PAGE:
Compelling evidence is the most crucial component of any personal injury claim dispute. Video surveillance is one of the most powerful tools insurance companies have at their disposal. Video evidence can influence pre-trial negotiations, jury decision-making and courtroom verdicts.
Anyone who has initiated a car accident injury claim should expect to be a target of covert video surveillance. Investigation by video surveillance is a common approach used by defending insurers to influence the outcome of a personal injury claim dispute.
Modern technology has made the act of anonymously recording individuals easier now than ever before. Video surveillance is often conducted by one or more private investigators trained to go unnoticed. Private Investigators hired by insurance companies in Ontario are bound by rules set forth by the Security and Investigative Services Act.
Video evidence, if collected lawfully is admissible in court. Surveillance is routinely used at the trial of a personal injury claim as substantive evidence of the plaintiff’s misrepresentation of functional abilities or as impeachment evidence to attack the plaintiff’s credibility. Based on the fact that video surveillance evidence can have such an impact on the assessment of plaintiff damages and credibility, insurers will not hesitate to pay the high costs associated with this this tactic.
Purpose of covert surveillance used in personal injury claim defense:
- To illustrate inconsistencies in plaintiff abilities depicted in and out of examinations, Discovery and court.
- Malingering – show an exaggeration in the level of disability caused by the accident.
- Tarnish the plaintiff’s credibility in hopes the courts will reject the plaintiffs claims
- Substantially reduce the value of a plaintiff’s settlement in pre-trial or courtroom preceding’s.
- Influence the plaintiff counsels confidence in the strength of their own case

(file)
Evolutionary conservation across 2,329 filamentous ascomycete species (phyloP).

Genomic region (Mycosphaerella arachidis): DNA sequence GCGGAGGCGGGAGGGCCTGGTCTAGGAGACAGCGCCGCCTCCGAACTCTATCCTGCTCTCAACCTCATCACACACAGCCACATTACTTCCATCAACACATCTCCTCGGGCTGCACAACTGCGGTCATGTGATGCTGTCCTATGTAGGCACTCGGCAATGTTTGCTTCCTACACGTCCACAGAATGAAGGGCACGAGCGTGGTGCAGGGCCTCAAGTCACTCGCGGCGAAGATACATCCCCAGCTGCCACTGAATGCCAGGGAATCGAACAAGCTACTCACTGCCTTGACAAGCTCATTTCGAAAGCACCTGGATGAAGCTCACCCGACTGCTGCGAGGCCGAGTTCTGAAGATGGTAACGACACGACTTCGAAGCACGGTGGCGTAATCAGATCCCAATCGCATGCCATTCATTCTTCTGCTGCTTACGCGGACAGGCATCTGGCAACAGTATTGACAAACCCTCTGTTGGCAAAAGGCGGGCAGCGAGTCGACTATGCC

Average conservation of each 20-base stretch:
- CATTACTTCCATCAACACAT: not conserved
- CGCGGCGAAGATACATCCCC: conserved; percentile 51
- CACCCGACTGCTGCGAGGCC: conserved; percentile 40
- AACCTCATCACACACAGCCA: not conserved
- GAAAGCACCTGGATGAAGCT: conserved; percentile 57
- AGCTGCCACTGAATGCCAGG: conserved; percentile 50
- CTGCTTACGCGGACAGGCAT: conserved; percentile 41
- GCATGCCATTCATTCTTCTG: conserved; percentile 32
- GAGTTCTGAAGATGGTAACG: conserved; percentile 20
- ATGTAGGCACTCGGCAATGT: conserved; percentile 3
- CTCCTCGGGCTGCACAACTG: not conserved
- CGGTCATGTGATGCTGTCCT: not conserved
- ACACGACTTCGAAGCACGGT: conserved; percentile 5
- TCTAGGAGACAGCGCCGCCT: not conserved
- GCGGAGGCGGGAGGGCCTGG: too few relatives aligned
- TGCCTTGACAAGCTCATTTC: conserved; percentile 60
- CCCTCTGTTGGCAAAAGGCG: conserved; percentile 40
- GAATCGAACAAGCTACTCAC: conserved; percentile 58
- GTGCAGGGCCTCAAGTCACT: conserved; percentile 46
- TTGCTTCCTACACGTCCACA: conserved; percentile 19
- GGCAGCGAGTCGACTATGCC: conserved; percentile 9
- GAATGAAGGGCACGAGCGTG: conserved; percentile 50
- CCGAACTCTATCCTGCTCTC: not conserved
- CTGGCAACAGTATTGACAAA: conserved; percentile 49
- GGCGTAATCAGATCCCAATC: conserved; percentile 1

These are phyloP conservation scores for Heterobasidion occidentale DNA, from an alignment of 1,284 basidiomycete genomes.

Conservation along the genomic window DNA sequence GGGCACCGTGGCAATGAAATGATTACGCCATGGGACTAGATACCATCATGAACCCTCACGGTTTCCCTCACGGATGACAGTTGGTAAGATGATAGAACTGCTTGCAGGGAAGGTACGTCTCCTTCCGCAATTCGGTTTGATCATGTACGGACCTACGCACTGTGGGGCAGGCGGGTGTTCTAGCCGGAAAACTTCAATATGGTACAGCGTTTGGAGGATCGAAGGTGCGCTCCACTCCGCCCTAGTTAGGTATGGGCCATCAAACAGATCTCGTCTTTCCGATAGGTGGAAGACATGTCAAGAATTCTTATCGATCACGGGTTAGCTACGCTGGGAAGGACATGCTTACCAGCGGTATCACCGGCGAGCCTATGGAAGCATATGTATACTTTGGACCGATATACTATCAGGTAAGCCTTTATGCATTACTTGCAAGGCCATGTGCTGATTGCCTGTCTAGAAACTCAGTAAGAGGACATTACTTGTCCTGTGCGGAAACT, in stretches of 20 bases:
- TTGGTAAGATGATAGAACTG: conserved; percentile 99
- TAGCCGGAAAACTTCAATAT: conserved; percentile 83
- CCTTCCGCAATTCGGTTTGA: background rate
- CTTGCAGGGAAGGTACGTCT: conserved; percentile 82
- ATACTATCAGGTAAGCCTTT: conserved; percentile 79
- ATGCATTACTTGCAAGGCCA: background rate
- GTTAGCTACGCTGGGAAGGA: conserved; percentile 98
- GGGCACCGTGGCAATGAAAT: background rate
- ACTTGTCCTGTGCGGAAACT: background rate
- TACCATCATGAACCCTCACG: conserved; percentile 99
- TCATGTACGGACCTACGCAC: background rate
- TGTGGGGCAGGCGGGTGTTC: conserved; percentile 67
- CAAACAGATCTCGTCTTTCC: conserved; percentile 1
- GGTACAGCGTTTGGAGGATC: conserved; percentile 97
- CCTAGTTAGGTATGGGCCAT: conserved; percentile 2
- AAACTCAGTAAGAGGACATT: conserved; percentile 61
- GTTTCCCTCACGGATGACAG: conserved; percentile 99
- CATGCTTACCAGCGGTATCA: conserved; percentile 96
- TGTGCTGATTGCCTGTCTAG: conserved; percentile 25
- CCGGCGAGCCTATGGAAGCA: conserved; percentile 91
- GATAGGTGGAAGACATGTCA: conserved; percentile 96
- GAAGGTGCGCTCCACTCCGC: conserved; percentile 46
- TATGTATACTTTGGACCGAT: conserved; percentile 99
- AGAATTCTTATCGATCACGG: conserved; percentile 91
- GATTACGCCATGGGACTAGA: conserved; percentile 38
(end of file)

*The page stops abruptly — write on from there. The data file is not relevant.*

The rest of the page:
- Surveillance conducted over various time periods is often a strategy used by defense counsel to counter the “It was a good day” defense.
- Showing vs. Telling. Juries can be persuaded by what they have seen over what they have heard; such as testimony from opposing experts.
- In efforts to make the most impact, damaging video surveillance is often not presented until late in trial or pre-trial process.
In relation to video surveillance, the role of a plaintiff personal injury lawyer is to advise you of the possibility of surveillance and encourage you to make factual, consistent and un-exaggerated statements regarding your injuries, activities and abilities.
It is your lawyer’s job to:
- Establish and defend your credibility as best they can.
- Plaintiff counsel must insure that video evidence is admissible, was collected lawfully and that no privacy laws were breached. Plaintiff counsel should seek to discredit the objective view of video surveillance.
- Individuals living with serious injuries sometimes do things they shouldn’t do, in spite of the pain it causes. Life still goes on for those who have been injured, there are stages where victims must discover their limitations and figure out how to function.
- If video evidence appears less than compelling, plaintiff counsel may play to juror sympathies and highlight the extraordinary efforts insurers and defense has gone to abandon their policy and financial obligations.
- If a surveillance video is used against you at trial your lawyer will likely request the full unedited footage in order to establish the context or circumstances involved. Low quality video and intermittent recordings should be disputed.
Any video surveillance that does not contradict or is not relevant to plaintiff statements with regards to abilities should be argued as inadmissible. The admissibility of video evidence should also be disputed if it does not show the plaintiff performing the activity pain-free.
Get In Touch
Our firm has built its reputation on extraordinary results. Our commitment, dedication, compassion and relentless drive has resulted in exceptional service and exceptional results for our clients.